AHF Lauds UK’s £1 Billion (USD $1.6B) Commitment to the Global Fund

In G20, Global, United Kingdom by AHF

Announcement, made before the start of the UN General Assembly in New York, follows a pledge earlier this month by Nordic countries, including Sweden and Norway, of US$750 million for the 2014-16 period.

Global Fund officials hope to secure US$15 billion from donor countries for the period; United States, by far the largest contributor to the Fund, urges China to step up its contribution to the Fund

WASHINGTON (September 24, 2013)—AIDS Healthcare Foundation (AHF) today lauded the United Kingdom on the news that it has committed £1 Billion (US$1.6 billion) to the Global Fund to Fight AIDS, Tuberculosis and Malaria for the 2014-2016 period. According to the Global Fund press release, “The announcement, made in New York just before the start of the United Nations General Assembly, followed a pledge earlier this month by Nordic countries, including Sweden and Norway, of US$750 million for the 2014-16 period, representing an increase of US$150 million.” The US, by far the largest contributor to the Fund, committed $5 billion for this same period.

“We applaud the United Kingdom for its commitment of £1 Billion—nearly $1.6 billion U.S. dollars—to continue the lifesaving work of the Global Fund,” said Dr. Jorge Saavedra, former Head of the National AIDS Program of Mexico and now Global Ambassador for AIDS Healthcare Foundation. “This is very welcome news: I believe it may be the largest pledge the UK has ever committed to the Fund.”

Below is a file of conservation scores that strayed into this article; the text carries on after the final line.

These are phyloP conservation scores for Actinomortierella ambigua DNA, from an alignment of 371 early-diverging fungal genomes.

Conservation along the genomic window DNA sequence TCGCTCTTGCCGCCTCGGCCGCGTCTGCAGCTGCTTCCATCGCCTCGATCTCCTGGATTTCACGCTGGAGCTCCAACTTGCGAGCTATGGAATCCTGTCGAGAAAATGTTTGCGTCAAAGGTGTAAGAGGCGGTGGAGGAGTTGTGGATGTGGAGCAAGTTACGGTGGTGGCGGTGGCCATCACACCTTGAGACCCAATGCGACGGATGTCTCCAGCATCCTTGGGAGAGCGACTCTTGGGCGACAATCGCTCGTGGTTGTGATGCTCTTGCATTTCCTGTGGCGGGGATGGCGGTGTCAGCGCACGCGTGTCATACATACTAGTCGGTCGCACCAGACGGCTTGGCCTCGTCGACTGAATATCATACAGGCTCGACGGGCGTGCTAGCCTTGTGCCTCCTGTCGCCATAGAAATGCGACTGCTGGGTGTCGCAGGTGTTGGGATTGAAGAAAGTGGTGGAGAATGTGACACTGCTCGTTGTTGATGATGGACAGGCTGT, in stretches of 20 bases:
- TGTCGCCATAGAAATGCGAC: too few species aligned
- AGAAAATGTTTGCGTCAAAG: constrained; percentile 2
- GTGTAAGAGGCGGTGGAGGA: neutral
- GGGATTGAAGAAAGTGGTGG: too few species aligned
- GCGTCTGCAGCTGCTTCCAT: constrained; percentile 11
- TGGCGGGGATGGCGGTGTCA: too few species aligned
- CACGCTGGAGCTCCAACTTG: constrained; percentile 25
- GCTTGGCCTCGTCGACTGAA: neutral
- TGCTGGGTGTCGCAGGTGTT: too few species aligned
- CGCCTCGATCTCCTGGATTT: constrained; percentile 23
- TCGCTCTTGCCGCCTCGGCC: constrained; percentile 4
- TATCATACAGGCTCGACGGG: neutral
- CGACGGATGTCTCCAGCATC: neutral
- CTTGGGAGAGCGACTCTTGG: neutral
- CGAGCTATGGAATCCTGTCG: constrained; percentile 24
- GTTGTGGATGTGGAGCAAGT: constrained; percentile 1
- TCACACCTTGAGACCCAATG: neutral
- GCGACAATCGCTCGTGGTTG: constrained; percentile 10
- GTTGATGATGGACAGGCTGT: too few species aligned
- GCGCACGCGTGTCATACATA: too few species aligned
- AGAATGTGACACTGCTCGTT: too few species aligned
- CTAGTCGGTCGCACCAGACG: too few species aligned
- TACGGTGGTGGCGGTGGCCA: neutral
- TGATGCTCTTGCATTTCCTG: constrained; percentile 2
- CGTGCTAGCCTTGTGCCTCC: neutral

“The United Kingdom has set a great example that must be followed by other G20 countries like China that have contributed almost nothing,” said Michael Weinstein, President of AIDS Healthcare Foundation. “In order to meet its $15 billion goal, China must step up its commitment to the Fund.”

In it press release on the UK donation, The Global Fund also noted, “The UK commitment is geared toward encouraging other donors to maximize their own pledges to the Global Fund, effectively unlocking additional funds with each contribution, as the UK contribution is limited to a maximum of 10 per cent of the total raised for the Global Fund.”

The Global Fund is an international organization set up to provide funding to poorer countries that do not have the financial or political ability to combat diseases such as AIDS and malaria. The Fund relies on the donations of many developed countries, such as the United States, United Kingdom, France, Japan and Spain for the money to fund these services. The United States is by far the largest contributor to the Fund. Since its inception in 2002, the Global Fund has “…supported more than 1,000 programs in more than 140 countries, providing AIDS treatment for 5.3 million people, anti-tuberculosis treatment for 11 million people and 340 million insecticide-treated nets for the prevention of malaria.”

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